One reason Brexiters split in stage one of the Brexit endgame is that there is no good way forward for them. When Boris Johnson calls the EU’s Irish border backstop “a monstrosity” he is talking about its impact on the plans of the Brexiters rather than its impact on the UK. It destroys their hope of a Canada type Free Trade Deal with the EU, because the EU will not agree to anything like that without the backstop, but the Conservative and Unionist party cannot agree to a backstop that ends the UK single market.
Those that split over Chequers (the quitters) have one hope left, which is we crash out with No Deal. Those that did not, like Gove and Javid (the schemers), hope that one of their number can at some stage grab the party leadership and then change any agreement to their liking. But neither strategy is likely to work because of that ‘monstrous backstop’ and parliament’s ability to stop No Deal.
One way No Deal could happen is that May fails to compromise enough to get a Withdrawal Agreement (WA). If nothing else then happens, we get a catastrophic No Deal. But if she cannot make a deal with the EU she has to report to parliament on 21st January (ht Steve Lawrence). Parliament can then vote down this ‘neutral’ motion, and perhaps amend it if the speaker allows. But I suspect this is a bit academic, because what parliament is likely to request is what May herself would want, which is an extension of Article 50 (A50).
The EU does not want No Deal anymore than May does. So they are likely to agree to that request, but probably at some political price. The whole point of A50 is that all the power lies with the EU. What that price will be I do not know, but in any iteration between the EU and parliament I cannot see a No Deal outcome unless either party seriously miscalculates. This is not a sequence of events that looks good for May, which is one of the reasons why May is likely to conclude a deal.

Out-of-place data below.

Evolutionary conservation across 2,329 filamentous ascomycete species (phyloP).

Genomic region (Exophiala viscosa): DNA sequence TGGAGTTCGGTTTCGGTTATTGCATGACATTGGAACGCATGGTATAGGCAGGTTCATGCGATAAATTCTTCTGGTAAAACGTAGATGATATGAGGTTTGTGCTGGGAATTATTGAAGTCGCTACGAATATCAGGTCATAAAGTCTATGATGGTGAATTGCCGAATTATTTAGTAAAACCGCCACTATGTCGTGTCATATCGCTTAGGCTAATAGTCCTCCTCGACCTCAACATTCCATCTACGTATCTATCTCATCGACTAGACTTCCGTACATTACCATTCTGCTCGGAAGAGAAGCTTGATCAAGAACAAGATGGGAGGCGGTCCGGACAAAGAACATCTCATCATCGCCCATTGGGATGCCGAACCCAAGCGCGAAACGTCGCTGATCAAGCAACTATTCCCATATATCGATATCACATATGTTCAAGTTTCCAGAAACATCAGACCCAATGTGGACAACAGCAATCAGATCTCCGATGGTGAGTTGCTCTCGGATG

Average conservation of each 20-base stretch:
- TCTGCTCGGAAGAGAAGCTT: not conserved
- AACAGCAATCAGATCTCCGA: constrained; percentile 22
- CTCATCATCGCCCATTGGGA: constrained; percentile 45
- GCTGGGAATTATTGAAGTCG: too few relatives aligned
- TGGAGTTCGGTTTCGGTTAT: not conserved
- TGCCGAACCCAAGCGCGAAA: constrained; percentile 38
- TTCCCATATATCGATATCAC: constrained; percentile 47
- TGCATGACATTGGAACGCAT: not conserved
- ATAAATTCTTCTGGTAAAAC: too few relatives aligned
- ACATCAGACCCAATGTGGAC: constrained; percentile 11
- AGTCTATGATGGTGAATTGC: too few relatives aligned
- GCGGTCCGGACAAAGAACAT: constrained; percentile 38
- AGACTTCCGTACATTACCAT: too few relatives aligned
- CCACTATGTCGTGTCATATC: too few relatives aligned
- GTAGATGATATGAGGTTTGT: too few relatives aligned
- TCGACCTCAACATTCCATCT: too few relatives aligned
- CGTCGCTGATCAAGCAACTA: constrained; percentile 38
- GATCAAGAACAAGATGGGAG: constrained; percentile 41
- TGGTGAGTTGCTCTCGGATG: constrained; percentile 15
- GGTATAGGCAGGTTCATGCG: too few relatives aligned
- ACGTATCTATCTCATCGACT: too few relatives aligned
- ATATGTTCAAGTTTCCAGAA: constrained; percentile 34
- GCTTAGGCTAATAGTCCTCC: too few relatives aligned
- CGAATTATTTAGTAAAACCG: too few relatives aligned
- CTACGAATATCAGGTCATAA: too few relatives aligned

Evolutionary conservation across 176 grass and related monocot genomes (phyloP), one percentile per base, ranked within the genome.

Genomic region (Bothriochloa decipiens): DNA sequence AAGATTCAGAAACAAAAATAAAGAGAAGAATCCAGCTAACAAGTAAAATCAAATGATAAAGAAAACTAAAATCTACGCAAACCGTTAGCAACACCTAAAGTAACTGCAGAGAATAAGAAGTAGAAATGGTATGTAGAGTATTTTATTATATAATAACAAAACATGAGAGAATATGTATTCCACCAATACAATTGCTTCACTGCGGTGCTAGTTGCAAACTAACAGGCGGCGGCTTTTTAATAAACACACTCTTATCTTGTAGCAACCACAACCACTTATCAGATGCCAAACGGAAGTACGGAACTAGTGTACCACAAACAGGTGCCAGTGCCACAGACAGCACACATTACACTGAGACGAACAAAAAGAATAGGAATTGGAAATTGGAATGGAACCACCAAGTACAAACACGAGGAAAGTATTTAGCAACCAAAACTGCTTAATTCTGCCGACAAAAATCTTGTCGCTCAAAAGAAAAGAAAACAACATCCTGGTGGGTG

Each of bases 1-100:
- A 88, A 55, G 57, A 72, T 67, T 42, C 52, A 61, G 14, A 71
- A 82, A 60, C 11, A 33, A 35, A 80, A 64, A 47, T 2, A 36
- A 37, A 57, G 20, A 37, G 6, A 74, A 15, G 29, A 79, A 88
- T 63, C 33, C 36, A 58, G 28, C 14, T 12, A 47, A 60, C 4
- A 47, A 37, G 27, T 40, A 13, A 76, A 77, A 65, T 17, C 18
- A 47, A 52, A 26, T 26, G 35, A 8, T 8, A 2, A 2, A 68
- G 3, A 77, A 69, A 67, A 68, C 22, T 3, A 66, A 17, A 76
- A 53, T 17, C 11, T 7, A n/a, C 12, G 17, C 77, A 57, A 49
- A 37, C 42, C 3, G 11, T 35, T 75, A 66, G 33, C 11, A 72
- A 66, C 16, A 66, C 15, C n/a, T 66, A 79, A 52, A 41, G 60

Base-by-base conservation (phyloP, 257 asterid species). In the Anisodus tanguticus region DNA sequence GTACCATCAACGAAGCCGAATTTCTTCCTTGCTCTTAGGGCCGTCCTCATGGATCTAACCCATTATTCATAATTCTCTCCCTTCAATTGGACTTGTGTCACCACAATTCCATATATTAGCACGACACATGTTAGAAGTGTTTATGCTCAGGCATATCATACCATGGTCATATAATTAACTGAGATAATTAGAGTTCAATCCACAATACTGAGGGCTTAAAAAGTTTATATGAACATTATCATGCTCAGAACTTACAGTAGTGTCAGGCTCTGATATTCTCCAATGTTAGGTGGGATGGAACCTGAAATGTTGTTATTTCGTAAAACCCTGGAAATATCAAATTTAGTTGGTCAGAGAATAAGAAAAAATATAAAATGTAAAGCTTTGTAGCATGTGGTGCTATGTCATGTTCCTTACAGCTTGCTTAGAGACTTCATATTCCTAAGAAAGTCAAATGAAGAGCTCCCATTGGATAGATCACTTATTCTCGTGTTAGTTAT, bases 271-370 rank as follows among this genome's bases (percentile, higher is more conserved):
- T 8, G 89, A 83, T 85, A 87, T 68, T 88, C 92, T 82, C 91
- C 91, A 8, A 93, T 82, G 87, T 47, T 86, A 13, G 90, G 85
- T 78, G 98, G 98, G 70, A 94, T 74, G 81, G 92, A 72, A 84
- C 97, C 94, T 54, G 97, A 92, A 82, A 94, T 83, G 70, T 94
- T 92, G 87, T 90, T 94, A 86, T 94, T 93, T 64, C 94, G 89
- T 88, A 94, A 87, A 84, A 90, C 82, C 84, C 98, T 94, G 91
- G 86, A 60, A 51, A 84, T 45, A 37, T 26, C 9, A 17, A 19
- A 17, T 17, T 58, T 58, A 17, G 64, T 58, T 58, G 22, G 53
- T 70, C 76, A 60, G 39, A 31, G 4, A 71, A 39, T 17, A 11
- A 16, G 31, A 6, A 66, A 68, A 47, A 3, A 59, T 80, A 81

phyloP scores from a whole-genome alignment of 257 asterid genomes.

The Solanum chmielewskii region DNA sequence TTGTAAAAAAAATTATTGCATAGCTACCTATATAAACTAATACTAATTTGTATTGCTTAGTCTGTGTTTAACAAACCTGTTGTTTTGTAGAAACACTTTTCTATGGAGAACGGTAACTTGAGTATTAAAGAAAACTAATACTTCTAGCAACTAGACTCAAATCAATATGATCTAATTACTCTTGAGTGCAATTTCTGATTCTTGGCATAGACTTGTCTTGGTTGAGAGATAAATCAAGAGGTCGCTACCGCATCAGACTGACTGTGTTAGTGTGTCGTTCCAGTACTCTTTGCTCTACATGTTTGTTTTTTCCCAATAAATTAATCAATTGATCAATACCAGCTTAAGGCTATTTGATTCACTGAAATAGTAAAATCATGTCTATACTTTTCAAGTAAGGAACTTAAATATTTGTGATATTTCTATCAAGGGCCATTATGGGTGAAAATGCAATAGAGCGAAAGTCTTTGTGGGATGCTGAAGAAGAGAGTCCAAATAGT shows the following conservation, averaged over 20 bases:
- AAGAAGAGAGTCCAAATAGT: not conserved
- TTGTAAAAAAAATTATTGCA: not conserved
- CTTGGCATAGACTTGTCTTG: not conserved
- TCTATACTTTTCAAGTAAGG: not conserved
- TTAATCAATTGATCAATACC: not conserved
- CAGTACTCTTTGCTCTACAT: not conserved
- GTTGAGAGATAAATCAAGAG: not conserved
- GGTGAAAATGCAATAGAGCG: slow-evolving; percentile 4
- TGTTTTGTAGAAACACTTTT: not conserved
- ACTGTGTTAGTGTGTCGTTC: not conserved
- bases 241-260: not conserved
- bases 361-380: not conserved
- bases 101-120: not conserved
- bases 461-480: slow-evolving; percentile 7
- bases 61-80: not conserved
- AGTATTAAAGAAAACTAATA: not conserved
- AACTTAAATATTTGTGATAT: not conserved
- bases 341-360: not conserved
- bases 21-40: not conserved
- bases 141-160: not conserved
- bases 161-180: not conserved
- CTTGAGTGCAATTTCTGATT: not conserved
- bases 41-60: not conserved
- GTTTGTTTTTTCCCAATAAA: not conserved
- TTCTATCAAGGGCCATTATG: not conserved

In that eventually (there is a WA) the quitters will hope that they can defeat the deal in parliament. How many of the quitters will stay firm in that resolve is unclear, because the outcome of the deal being defeated is unlikely to be No Deal. Quitters apart, MPs want No Deal even less than they want whatever WA May puts to them. In the political chaos that results something like a referendum or a general election may emerge as a way forward (and the EU will extend A50 to allow time for this). Brexiters do not want a referendum, because for all their talk of the will of the people they only want that will if it agrees with their own wishes.
Given all this, the schemers may seem to be on firmer ground. Let the WA pass, and then change anything that is agreed subsequently once one of their number becomes Prime Minister. Note in passing that the Brexiters and May have a common interest in what I have called a perpetual Brexit: the Brexiters because it keeps the issue in members minds when they come to vote for May’s replacement, and for May because for that very reason the majority of Conservative MPs who are not Brexiters will want her to stay.
The problem for the schemers is that after the WA they face exactly the same problem Brexiters face now but more so. The Irish backstop will now be enshrined in a treaty. Any attempt to reduce the degree of alignment of regulations between the UK and EU, for example, would end the UK’s single market. Enough Conservative MPs will object to that and so prevent it happening.
The big flaw in the Brexiters’ plans to free ourselves of pesky EU regulations on employment, the environment etc is the Good Friday Agreement, the laudable wish of the Irish government to keep the spirit of that agreement intact, and the admirable wish of the EU to stand by one of its members. If that had not been the case, they might have got away with a FTA with the EU, but instead they are stuck with the ‘monstrous’ backstop. In the end the Brexiters have failed because they are just not very good at what they see as details. The critical detail in this case is the large island to the west of Great Britain.
The Brexiters may have failed in their primary aim, but they have caused considerable damage nevertheless. Estimates of the GDP loss so far are around 2%, and real wages have fallen by a lot more than that because of the depreciation. Unless MPs can, directly or indirectly, stop Brexit, we will end up at best with less sovereignty than we had as members of the EU. The damage to the UK's reputation, both as a safe place to export from and more generally as a pragmatic tolerant nation, will take a very long time to repair, and that time will not start until the Brexiters themselves lose their political influence.